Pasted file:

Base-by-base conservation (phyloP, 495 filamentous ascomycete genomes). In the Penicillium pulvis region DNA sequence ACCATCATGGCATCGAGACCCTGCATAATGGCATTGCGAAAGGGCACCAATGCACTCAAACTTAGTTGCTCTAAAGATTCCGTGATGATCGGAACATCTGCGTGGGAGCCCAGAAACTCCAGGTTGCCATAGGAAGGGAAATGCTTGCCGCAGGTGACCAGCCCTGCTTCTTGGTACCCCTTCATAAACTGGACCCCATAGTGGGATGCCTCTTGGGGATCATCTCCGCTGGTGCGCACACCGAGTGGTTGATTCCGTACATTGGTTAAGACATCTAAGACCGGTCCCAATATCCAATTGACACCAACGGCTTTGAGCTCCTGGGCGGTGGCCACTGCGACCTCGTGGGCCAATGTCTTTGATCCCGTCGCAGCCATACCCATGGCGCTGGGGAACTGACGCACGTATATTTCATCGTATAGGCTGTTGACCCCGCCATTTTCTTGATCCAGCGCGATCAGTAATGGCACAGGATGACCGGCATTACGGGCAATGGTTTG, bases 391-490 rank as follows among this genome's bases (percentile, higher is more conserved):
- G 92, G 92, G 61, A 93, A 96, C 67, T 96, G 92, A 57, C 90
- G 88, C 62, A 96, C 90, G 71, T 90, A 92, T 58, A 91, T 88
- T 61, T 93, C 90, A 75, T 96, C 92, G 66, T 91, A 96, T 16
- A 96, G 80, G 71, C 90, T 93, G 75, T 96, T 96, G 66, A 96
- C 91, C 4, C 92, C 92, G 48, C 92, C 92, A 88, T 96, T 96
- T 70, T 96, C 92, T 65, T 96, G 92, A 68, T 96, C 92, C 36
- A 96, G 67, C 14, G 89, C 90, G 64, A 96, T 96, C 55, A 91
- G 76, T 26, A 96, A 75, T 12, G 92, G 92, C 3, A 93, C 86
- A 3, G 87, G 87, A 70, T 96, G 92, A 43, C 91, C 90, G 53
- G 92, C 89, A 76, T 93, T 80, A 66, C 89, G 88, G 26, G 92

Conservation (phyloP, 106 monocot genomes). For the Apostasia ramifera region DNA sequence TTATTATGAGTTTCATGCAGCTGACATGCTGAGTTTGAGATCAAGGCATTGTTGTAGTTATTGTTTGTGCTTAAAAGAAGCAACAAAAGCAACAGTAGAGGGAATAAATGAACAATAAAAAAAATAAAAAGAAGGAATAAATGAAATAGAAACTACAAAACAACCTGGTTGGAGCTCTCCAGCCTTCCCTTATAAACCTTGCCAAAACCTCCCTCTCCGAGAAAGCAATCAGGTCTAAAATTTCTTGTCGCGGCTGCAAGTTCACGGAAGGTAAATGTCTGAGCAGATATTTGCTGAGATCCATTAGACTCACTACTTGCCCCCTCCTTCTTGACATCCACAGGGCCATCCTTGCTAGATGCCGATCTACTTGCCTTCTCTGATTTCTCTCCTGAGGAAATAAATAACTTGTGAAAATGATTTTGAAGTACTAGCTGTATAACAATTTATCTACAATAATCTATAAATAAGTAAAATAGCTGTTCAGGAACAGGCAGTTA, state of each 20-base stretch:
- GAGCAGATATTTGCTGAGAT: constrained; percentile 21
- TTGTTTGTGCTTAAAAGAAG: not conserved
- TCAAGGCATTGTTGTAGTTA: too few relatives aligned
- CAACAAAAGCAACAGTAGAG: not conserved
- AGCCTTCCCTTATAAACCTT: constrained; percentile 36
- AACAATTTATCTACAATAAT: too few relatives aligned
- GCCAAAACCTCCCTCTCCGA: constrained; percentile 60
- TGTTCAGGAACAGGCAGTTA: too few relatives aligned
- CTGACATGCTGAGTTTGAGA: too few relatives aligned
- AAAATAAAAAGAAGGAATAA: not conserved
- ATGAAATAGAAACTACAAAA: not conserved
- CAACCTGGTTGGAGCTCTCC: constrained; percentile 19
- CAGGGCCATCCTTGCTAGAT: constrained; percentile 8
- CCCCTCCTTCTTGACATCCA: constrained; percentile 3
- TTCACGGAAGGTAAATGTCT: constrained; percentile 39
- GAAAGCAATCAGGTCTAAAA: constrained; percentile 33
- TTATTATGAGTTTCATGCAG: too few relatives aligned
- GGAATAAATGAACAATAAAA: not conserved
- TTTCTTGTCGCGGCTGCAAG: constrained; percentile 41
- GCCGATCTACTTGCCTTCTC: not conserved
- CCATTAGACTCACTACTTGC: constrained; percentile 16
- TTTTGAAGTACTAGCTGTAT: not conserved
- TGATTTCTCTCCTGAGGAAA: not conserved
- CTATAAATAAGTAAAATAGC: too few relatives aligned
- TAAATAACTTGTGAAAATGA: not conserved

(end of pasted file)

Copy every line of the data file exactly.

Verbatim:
Base-by-base conservation (phyloP, 495 filamentous ascomycete genomes). In the Penicillium pulvis region DNA sequence ACCATCATGGCATCGAGACCCTGCATAATGGCATTGCGAAAGGGCACCAATGCACTCAAACTTAGTTGCTCTAAAGATTCCGTGATGATCGGAACATCTGCGTGGGAGCCCAGAAACTCCAGGTTGCCATAGGAAGGGAAATGCTTGCCGCAGGTGACCAGCCCTGCTTCTTGGTACCCCTTCATAAACTGGACCCCATAGTGGGATGCCTCTTGGGGATCATCTCCGCTGGTGCGCACACCGAGTGGTTGATTCCGTACATTGGTTAAGACATCTAAGACCGGTCCCAATATCCAATTGACACCAACGGCTTTGAGCTCCTGGGCGGTGGCCACTGCGACCTCGTGGGCCAATGTCTTTGATCCCGTCGCAGCCATACCCATGGCGCTGGGGAACTGACGCACGTATATTTCATCGTATAGGCTGTTGACCCCGCCATTTTCTTGATCCAGCGCGATCAGTAATGGCACAGGATGACCGGCATTACGGGCAATGGTTTG, bases 391-490 rank as follows among this genome's bases (percentile, higher is more conserved):
- G 92, G 92, G 61, A 93, A 96, C 67, T 96, G 92, A 57, C 90
- G 88, C 62, A 96, C 90, G 71, T 90, A 92, T 58, A 91, T 88
- T 61, T 93, C 90, A 75, T 96, C 92, G 66, T 91, A 96, T 16
- A 96, G 80, G 71, C 90, T 93, G 75, T 96, T 96, G 66, A 96
- C 91, C 4, C 92, C 92, G 48, C 92, C 92, A 88, T 96, T 96
- T 70, T 96, C 92, T 65, T 96, G 92, A 68, T 96, C 92, C 36
- A 96, G 67, C 14, G 89, C 90, G 64, A 96, T 96, C 55, A 91
- G 76, T 26, A 96, A 75, T 12, G 92, G 92, C 3, A 93, C 86
- A 3, G 87, G 87, A 70, T 96, G 92, A 43, C 91, C 90, G 53
- G 92, C 89, A 76, T 93, T 80, A 66, C 89, G 88, G 26, G 92

Conservation (phyloP, 106 monocot genomes). For the Apostasia ramifera region DNA sequence TTATTATGAGTTTCATGCAGCTGACATGCTGAGTTTGAGATCAAGGCATTGTTGTAGTTATTGTTTGTGCTTAAAAGAAGCAACAAAAGCAACAGTAGAGGGAATAAATGAACAATAAAAAAAATAAAAAGAAGGAATAAATGAAATAGAAACTACAAAACAACCTGGTTGGAGCTCTCCAGCCTTCCCTTATAAACCTTGCCAAAACCTCCCTCTCCGAGAAAGCAATCAGGTCTAAAATTTCTTGTCGCGGCTGCAAGTTCACGGAAGGTAAATGTCTGAGCAGATATTTGCTGAGATCCATTAGACTCACTACTTGCCCCCTCCTTCTTGACATCCACAGGGCCATCCTTGCTAGATGCCGATCTACTTGCCTTCTCTGATTTCTCTCCTGAGGAAATAAATAACTTGTGAAAATGATTTTGAAGTACTAGCTGTATAACAATTTATCTACAATAATCTATAAATAAGTAAAATAGCTGTTCAGGAACAGGCAGTTA, state of each 20-base stretch:
- GAGCAGATATTTGCTGAGAT: constrained; percentile 21
- TTGTTTGTGCTTAAAAGAAG: not conserved
- TCAAGGCATTGTTGTAGTTA: too few relatives aligned
- CAACAAAAGCAACAGTAGAG: not conserved
- AGCCTTCCCTTATAAACCTT: constrained; percentile 36
- AACAATTTATCTACAATAAT: too few relatives aligned
- GCCAAAACCTCCCTCTCCGA: constrained; percentile 60
- TGTTCAGGAACAGGCAGTTA: too few relatives aligned
- CTGACATGCTGAGTTTGAGA: too few relatives aligned
- AAAATAAAAAGAAGGAATAA: not conserved
- ATGAAATAGAAACTACAAAA: not conserved
- CAACCTGGTTGGAGCTCTCC: constrained; percentile 19
- CAGGGCCATCCTTGCTAGAT: constrained; percentile 8
- CCCCTCCTTCTTGACATCCA: constrained; percentile 3
- TTCACGGAAGGTAAATGTCT: constrained; percentile 39
- GAAAGCAATCAGGTCTAAAA: constrained; percentile 33
- TTATTATGAGTTTCATGCAG: too few relatives aligned
- GGAATAAATGAACAATAAAA: not conserved
- TTTCTTGTCGCGGCTGCAAG: constrained; percentile 41
- GCCGATCTACTTGCCTTCTC: not conserved
- CCATTAGACTCACTACTTGC: constrained; percentile 16
- TTTTGAAGTACTAGCTGTAT: not conserved
- TGATTTCTCTCCTGAGGAAA: not conserved
- CTATAAATAAGTAAAATAGC: too few relatives aligned
- TAAATAACTTGTGAAAATGA: not conserved